Sunday, 17 April 2016

Amazing Reed Boats of the Ancients

This is a reed boat.  You may or may not have seen pictures of them, because even though they have been around for thousands of years, they aren't exactly common knowledge. 

The reed boats I'm talking about are the ones made from the reeds growing along the shores of Lake Titicaca on the border of Bolivia and Peru in South America.   Apparently, they are so super-buoyant, strong and stable, that people in that area have been making them the same way for literally thousands of years!  That's pretty amazing in itself, I think.

But there's more...

Quite a lot of historians and anthropologists have reason to believe that ancient civilizations built larger versions of this kayak-type reed boat to cross vast oceans, not just Lake Titicaca.  They were built with cabins on top, long rudders and oar-like poles to navigate, and probably also with sails, so it's quite feasible that they could have crossed a sea or even ocean.

If you've been around for a while, you've probably heard of Thor Heyerdahl and his famous expeditions to prove that people in ancient times really could have crossed oceans with such reed boats.  For The Tigris Expedition, he built a reed boat in the style of these ancient ones to cross an ocean, but the book about his first and most famous expedition, called Kon-Tiki: Across the Pacific in a Raft  is still a #1 best seller!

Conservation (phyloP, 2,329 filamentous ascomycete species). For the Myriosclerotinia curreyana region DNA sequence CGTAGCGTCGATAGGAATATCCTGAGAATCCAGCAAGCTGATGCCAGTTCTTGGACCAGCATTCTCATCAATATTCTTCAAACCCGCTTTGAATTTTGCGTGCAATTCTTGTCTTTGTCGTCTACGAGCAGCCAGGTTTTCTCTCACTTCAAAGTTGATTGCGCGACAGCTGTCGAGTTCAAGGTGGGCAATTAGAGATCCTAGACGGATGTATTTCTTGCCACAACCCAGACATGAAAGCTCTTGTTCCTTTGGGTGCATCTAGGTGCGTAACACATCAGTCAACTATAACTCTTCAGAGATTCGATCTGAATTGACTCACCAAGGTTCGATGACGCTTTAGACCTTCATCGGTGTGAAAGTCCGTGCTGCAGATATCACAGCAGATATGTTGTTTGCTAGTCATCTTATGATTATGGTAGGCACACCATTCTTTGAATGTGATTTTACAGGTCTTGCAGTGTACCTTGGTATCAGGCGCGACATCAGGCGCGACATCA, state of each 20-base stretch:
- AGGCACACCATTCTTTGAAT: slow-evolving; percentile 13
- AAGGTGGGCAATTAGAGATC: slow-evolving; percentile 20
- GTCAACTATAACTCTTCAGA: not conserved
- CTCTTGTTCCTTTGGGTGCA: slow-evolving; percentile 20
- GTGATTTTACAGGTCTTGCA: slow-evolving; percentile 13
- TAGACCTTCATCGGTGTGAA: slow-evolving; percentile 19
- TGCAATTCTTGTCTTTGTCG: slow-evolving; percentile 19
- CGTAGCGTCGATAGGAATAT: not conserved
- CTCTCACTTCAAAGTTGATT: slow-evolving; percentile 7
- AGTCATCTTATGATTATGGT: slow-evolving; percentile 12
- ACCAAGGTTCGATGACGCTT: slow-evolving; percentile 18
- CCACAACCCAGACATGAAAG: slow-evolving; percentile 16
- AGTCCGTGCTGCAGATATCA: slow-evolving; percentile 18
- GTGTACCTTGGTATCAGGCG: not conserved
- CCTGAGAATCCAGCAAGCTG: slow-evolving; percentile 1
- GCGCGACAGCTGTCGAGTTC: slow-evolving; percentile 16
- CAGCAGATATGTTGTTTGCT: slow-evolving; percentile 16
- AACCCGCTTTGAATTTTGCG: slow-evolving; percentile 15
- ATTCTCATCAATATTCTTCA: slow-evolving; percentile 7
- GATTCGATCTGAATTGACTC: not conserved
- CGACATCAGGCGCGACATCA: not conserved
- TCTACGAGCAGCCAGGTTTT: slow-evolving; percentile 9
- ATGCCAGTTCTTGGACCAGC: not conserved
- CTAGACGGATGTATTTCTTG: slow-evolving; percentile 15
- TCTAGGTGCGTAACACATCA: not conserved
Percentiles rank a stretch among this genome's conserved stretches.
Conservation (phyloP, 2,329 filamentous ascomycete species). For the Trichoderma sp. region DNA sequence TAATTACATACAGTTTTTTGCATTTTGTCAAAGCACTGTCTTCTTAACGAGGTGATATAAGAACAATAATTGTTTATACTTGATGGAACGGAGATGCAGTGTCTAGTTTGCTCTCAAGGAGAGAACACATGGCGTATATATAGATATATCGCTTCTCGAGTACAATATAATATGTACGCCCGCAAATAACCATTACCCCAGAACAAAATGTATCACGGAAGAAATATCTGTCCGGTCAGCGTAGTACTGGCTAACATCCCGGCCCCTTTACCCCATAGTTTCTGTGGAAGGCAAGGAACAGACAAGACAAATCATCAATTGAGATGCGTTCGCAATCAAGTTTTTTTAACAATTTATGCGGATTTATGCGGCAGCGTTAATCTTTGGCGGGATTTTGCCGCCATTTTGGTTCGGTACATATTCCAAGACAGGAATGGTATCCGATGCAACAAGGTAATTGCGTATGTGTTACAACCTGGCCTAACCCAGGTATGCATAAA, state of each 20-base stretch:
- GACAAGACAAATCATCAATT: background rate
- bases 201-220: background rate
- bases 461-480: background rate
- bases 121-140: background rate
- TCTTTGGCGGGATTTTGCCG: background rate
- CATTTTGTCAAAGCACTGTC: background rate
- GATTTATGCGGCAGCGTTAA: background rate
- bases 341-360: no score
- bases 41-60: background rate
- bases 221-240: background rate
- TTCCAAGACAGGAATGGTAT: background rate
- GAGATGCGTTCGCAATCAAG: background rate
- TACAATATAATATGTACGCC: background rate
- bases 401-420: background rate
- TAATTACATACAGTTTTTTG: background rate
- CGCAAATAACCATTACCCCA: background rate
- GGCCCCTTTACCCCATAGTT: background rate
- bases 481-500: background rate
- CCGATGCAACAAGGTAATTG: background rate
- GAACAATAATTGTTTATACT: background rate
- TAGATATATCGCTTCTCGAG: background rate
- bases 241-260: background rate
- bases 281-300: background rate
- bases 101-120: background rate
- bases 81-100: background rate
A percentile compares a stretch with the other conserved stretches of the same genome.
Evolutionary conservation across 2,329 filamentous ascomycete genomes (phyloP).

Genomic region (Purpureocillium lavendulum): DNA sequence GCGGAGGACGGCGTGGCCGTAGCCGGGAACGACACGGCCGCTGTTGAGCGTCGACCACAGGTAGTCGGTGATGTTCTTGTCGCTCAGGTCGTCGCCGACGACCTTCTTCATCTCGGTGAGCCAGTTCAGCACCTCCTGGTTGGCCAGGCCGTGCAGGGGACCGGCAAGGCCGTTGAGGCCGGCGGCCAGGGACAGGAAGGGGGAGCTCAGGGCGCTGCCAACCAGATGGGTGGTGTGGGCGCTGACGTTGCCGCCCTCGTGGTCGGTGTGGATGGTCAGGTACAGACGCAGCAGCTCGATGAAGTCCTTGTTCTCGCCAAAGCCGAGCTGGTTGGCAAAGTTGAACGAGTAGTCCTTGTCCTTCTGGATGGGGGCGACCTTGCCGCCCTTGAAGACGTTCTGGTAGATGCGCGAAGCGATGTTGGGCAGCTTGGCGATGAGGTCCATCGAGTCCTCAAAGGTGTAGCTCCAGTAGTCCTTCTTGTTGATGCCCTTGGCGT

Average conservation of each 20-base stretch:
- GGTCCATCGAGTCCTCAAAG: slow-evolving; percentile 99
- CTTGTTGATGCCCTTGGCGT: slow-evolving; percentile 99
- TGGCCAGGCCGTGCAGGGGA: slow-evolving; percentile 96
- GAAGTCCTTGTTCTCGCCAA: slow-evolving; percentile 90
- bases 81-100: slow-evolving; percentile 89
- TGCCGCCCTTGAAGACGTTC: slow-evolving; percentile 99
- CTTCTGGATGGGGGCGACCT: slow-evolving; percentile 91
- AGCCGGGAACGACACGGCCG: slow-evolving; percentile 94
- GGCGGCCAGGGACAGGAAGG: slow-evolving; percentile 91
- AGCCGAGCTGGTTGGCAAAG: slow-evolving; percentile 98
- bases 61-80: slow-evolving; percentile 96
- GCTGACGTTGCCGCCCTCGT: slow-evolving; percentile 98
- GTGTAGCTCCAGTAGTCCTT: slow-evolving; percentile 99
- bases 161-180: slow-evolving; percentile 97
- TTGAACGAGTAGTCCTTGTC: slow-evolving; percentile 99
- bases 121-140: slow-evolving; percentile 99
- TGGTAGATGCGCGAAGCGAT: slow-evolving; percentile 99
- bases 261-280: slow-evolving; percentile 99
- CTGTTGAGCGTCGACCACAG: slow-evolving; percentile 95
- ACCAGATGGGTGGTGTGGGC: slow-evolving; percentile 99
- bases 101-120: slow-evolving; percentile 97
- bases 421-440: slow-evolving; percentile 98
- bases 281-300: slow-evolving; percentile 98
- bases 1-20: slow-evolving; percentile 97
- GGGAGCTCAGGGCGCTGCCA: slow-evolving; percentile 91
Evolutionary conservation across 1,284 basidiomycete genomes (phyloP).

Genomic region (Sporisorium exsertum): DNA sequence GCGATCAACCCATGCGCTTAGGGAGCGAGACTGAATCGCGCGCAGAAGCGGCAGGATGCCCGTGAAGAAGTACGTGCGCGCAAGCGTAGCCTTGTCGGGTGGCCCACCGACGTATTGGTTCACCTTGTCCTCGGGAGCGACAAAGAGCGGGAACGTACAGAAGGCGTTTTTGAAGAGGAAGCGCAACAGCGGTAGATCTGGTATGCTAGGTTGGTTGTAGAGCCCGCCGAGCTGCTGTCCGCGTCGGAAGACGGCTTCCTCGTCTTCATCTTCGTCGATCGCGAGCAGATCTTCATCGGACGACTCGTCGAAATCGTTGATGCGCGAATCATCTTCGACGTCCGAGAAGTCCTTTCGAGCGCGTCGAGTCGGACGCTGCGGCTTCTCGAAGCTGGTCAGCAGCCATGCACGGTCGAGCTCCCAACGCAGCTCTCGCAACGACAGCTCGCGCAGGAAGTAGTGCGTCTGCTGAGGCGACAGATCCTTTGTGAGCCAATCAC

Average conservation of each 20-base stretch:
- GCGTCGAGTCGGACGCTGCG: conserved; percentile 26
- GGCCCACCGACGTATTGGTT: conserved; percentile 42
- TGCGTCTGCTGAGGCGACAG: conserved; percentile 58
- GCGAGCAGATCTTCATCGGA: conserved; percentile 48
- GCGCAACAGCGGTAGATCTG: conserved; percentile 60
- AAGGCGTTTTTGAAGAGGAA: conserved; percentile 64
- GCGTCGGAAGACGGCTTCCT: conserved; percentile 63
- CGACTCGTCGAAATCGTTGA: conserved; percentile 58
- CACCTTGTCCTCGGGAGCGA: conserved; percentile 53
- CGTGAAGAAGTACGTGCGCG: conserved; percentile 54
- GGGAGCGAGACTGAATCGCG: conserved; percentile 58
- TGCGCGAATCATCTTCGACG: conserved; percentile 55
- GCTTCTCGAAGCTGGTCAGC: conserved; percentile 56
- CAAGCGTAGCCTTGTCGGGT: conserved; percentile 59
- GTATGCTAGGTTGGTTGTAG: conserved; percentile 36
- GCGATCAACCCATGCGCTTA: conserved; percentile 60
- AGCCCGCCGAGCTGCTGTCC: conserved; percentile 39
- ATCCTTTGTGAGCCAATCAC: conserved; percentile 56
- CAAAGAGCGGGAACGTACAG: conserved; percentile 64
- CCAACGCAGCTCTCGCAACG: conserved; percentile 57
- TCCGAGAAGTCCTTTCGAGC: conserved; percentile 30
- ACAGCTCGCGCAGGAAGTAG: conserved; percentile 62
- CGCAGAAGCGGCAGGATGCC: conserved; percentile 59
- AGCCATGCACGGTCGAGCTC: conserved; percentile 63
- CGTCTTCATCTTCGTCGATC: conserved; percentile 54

Reading it some 20 years ago started a long process that resulted in my first book, "Rhuna, Keeper of Wisdom", using many ideas from Thor Heyerdahl's books and related subjects. 

Heyerdahl believed that many people on Pacific islands had Caucasian ancestors because records show fair-skinned, red-haired people living on some of those islands, such as Easter Island, when Europeans and other explorers like Captain Cook first arrived there. 

And since fair-skinned and red-haired mummies have been found in Peru, Heyerdahl wanted to prove that an advanced civilization from South America could have crossed the Pacific Ocean to settle the Pacific islands.  Those white-skinned races then mixed with the Malayans who came from Asia, and their descendants are today's Polynesians.

Rhuna, the heroine of my series, is Polynesian.  Her father is a fair-skinned, blue-eyed man from South America, and her mother a brown-skinned native living on Easter Island.  She leaves her isolated island home on a reed boat, and eventually ends up in South America.

So, do you think combining history, or at least theories about mankind's past, with fiction and fantasy is a good idea?!

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